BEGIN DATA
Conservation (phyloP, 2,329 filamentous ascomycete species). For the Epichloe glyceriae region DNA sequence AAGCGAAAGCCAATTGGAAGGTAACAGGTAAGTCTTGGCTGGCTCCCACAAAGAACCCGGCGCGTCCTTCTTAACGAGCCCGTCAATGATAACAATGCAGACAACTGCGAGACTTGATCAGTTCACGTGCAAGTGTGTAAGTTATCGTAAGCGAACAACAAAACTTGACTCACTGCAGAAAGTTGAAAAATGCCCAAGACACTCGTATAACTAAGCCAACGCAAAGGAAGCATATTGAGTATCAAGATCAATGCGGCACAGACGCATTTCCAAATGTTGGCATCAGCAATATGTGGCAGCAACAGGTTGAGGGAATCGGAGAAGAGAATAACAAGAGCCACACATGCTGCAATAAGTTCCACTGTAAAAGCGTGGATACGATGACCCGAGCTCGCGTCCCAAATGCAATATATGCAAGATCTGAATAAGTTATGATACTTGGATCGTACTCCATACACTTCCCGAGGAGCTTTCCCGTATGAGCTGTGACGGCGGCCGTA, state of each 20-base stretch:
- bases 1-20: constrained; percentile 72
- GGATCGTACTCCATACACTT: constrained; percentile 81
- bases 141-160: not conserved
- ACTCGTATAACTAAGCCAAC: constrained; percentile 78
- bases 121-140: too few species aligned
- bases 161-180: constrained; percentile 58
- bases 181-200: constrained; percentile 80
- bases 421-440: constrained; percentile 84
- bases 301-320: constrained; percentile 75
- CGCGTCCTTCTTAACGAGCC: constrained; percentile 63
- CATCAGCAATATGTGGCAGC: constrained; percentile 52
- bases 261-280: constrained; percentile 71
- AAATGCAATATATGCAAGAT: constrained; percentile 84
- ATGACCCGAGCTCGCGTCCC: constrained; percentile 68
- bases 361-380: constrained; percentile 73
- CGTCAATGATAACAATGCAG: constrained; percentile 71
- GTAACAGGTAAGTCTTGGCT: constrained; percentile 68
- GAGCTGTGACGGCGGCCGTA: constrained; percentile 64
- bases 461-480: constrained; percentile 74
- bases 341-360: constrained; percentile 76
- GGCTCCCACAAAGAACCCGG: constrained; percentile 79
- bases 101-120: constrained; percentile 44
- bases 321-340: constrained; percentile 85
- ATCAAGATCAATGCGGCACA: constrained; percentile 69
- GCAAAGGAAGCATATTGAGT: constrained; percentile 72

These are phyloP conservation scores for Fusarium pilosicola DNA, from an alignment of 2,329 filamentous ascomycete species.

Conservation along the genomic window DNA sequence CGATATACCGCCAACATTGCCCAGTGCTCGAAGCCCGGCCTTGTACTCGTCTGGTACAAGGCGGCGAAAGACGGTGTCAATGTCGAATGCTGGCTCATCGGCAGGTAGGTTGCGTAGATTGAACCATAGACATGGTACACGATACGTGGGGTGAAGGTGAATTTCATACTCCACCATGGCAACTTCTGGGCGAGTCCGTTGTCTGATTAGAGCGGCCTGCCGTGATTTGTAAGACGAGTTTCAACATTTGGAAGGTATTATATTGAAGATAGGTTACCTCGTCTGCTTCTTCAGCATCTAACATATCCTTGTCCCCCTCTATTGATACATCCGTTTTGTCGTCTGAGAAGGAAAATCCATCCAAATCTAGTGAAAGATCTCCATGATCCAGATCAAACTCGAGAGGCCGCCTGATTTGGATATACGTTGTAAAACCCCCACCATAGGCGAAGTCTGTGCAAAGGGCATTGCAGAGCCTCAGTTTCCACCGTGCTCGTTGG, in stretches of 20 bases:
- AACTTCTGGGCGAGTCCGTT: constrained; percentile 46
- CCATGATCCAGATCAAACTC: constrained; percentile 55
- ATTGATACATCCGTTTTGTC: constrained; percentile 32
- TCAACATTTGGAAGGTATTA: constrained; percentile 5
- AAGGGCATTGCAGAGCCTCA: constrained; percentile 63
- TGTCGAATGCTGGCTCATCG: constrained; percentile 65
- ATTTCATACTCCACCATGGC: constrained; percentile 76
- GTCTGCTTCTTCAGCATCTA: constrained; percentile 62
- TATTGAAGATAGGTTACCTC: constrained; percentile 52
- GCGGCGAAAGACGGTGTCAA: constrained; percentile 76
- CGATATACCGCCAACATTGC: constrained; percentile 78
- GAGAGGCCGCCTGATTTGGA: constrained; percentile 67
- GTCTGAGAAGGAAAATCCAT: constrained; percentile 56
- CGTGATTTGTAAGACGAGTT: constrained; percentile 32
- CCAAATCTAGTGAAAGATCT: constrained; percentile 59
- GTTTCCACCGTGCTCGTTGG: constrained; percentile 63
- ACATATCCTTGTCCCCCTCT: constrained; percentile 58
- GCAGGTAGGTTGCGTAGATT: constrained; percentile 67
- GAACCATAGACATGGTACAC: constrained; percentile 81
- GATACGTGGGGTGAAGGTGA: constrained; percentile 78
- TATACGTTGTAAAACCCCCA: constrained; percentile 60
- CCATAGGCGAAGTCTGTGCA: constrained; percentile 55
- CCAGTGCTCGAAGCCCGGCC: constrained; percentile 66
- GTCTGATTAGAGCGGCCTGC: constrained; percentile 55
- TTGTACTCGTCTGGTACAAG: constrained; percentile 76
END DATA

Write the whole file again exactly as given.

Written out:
Conservation (phyloP, 2,329 filamentous ascomycete species). For the Epichloe glyceriae region DNA sequence AAGCGAAAGCCAATTGGAAGGTAACAGGTAAGTCTTGGCTGGCTCCCACAAAGAACCCGGCGCGTCCTTCTTAACGAGCCCGTCAATGATAACAATGCAGACAACTGCGAGACTTGATCAGTTCACGTGCAAGTGTGTAAGTTATCGTAAGCGAACAACAAAACTTGACTCACTGCAGAAAGTTGAAAAATGCCCAAGACACTCGTATAACTAAGCCAACGCAAAGGAAGCATATTGAGTATCAAGATCAATGCGGCACAGACGCATTTCCAAATGTTGGCATCAGCAATATGTGGCAGCAACAGGTTGAGGGAATCGGAGAAGAGAATAACAAGAGCCACACATGCTGCAATAAGTTCCACTGTAAAAGCGTGGATACGATGACCCGAGCTCGCGTCCCAAATGCAATATATGCAAGATCTGAATAAGTTATGATACTTGGATCGTACTCCATACACTTCCCGAGGAGCTTTCCCGTATGAGCTGTGACGGCGGCCGTA, state of each 20-base stretch:
- bases 1-20: constrained; percentile 72
- GGATCGTACTCCATACACTT: constrained; percentile 81
- bases 141-160: not conserved
- ACTCGTATAACTAAGCCAAC: constrained; percentile 78
- bases 121-140: too few species aligned
- bases 161-180: constrained; percentile 58
- bases 181-200: constrained; percentile 80
- bases 421-440: constrained; percentile 84
- bases 301-320: constrained; percentile 75
- CGCGTCCTTCTTAACGAGCC: constrained; percentile 63
- CATCAGCAATATGTGGCAGC: constrained; percentile 52
- bases 261-280: constrained; percentile 71
- AAATGCAATATATGCAAGAT: constrained; percentile 84
- ATGACCCGAGCTCGCGTCCC: constrained; percentile 68
- bases 361-380: constrained; percentile 73
- CGTCAATGATAACAATGCAG: constrained; percentile 71
- GTAACAGGTAAGTCTTGGCT: constrained; percentile 68
- GAGCTGTGACGGCGGCCGTA: constrained; percentile 64
- bases 461-480: constrained; percentile 74
- bases 341-360: constrained; percentile 76
- GGCTCCCACAAAGAACCCGG: constrained; percentile 79
- bases 101-120: constrained; percentile 44
- bases 321-340: constrained; percentile 85
- ATCAAGATCAATGCGGCACA: constrained; percentile 69
- GCAAAGGAAGCATATTGAGT: constrained; percentile 72

These are phyloP conservation scores for Fusarium pilosicola DNA, from an alignment of 2,329 filamentous ascomycete species.

Conservation along the genomic window DNA sequence CGATATACCGCCAACATTGCCCAGTGCTCGAAGCCCGGCCTTGTACTCGTCTGGTACAAGGCGGCGAAAGACGGTGTCAATGTCGAATGCTGGCTCATCGGCAGGTAGGTTGCGTAGATTGAACCATAGACATGGTACACGATACGTGGGGTGAAGGTGAATTTCATACTCCACCATGGCAACTTCTGGGCGAGTCCGTTGTCTGATTAGAGCGGCCTGCCGTGATTTGTAAGACGAGTTTCAACATTTGGAAGGTATTATATTGAAGATAGGTTACCTCGTCTGCTTCTTCAGCATCTAACATATCCTTGTCCCCCTCTATTGATACATCCGTTTTGTCGTCTGAGAAGGAAAATCCATCCAAATCTAGTGAAAGATCTCCATGATCCAGATCAAACTCGAGAGGCCGCCTGATTTGGATATACGTTGTAAAACCCCCACCATAGGCGAAGTCTGTGCAAAGGGCATTGCAGAGCCTCAGTTTCCACCGTGCTCGTTGG, in stretches of 20 bases:
- AACTTCTGGGCGAGTCCGTT: constrained; percentile 46
- CCATGATCCAGATCAAACTC: constrained; percentile 55
- ATTGATACATCCGTTTTGTC: constrained; percentile 32
- TCAACATTTGGAAGGTATTA: constrained; percentile 5
- AAGGGCATTGCAGAGCCTCA: constrained; percentile 63
- TGTCGAATGCTGGCTCATCG: constrained; percentile 65
- ATTTCATACTCCACCATGGC: constrained; percentile 76
- GTCTGCTTCTTCAGCATCTA: constrained; percentile 62
- TATTGAAGATAGGTTACCTC: constrained; percentile 52
- GCGGCGAAAGACGGTGTCAA: constrained; percentile 76
- CGATATACCGCCAACATTGC: constrained; percentile 78
- GAGAGGCCGCCTGATTTGGA: constrained; percentile 67
- GTCTGAGAAGGAAAATCCAT: constrained; percentile 56
- CGTGATTTGTAAGACGAGTT: constrained; percentile 32
- CCAAATCTAGTGAAAGATCT: constrained; percentile 59
- GTTTCCACCGTGCTCGTTGG: constrained; percentile 63
- ACATATCCTTGTCCCCCTCT: constrained; percentile 58
- GCAGGTAGGTTGCGTAGATT: constrained; percentile 67
- GAACCATAGACATGGTACAC: constrained; percentile 81
- GATACGTGGGGTGAAGGTGA: constrained; percentile 78
- TATACGTTGTAAAACCCCCA: constrained; percentile 60
- CCATAGGCGAAGTCTGTGCA: constrained; percentile 55
- CCAGTGCTCGAAGCCCGGCC: constrained; percentile 66
- GTCTGATTAGAGCGGCCTGC: constrained; percentile 55
- TTGTACTCGTCTGGTACAAG: constrained; percentile 76